Thorp On Education Affordability: “A Lot Of Students Don’t Realize They Can Go To College For Free”
CHAPEL HILL-In his final weeks before leaving office, UNC Chancellor Holden Thorp is speaking out about the lingering problems surrounding college affordability—and the importance of keeping a college education accessible to deserving students as the General Assembly discusses possible major cuts to university programs.
During last week’s meeting of the Chapel Hill Friends of the Downtown, Thorp said many high-achieving students, particularly those living outside of urban settings, don’t know all of the opportunities available to them.
“There are lots of folks in rural areas who are valedictorians and have 1500s on their SATs who are going to their local community college or local regional public university because that’s the only one they’ve heard of,” he says.
Thorp adds that tuition cost is one of the major culprits behind keeping these students out of top-notch universities.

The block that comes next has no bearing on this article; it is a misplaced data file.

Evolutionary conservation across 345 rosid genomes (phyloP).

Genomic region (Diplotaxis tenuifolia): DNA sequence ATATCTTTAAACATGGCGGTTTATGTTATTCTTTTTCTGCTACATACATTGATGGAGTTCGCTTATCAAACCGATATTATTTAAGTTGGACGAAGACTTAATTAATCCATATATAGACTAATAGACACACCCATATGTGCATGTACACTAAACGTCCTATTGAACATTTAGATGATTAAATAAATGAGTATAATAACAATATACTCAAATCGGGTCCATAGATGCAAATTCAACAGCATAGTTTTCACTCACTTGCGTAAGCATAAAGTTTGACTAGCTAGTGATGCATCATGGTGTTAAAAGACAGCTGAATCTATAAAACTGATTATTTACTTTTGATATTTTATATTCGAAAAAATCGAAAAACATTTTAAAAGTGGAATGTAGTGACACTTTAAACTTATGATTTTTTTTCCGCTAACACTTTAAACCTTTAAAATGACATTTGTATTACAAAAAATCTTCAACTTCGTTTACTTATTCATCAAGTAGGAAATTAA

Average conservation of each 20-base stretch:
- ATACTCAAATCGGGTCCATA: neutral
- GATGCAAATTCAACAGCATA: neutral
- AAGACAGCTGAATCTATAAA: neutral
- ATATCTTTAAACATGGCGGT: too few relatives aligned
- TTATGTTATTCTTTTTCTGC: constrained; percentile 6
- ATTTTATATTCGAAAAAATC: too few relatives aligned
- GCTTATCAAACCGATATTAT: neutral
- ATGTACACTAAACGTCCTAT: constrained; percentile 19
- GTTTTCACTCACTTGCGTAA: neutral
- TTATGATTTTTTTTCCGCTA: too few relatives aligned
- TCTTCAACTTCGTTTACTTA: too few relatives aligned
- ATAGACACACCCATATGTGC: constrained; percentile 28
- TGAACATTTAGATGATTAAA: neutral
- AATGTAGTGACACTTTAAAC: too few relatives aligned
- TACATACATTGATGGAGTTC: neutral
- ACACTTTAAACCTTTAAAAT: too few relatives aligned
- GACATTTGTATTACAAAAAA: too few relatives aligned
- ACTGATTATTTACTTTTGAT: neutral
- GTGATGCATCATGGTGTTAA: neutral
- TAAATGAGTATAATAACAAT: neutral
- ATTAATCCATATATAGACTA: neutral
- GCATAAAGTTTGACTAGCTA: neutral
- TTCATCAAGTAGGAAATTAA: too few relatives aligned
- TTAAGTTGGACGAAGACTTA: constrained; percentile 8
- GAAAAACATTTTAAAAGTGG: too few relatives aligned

“A lot of these kids could go to Harvard, MIT, or Wash U for free, but they don’t realize that,” he says. “One of the reasons they don’t think that’s possible is because they hear it costs $50,000 or $60,000 a year to go to these schools.”
And Thorp adds that for Carolina specifically, certain students might even be able to attend at no cost—but they might not be aware of that opportunity.
“If they know Carolina will only cost $20,000 a year, they are more likely to think that they’re going to be able to come here, and then after they apply they get a letter back that says they’re not going to pay anything,” he says. “But a lot of them don’t know that.”
Thorp’s remarks come on the heels of a heated demonstration about college affordability in North Carolina; earlier this month, five students, including two from UNC, were arrested after protesting outside the Legislative Building against Republication Governor Pat McCrory’s proposed budget. If his version of the budget takes effect, the UNC System will see $140 in cuts—including fewer dollars invested in financial aid—along with rising tuition costs.Did you see something wrong in this story, or something missing? Let us know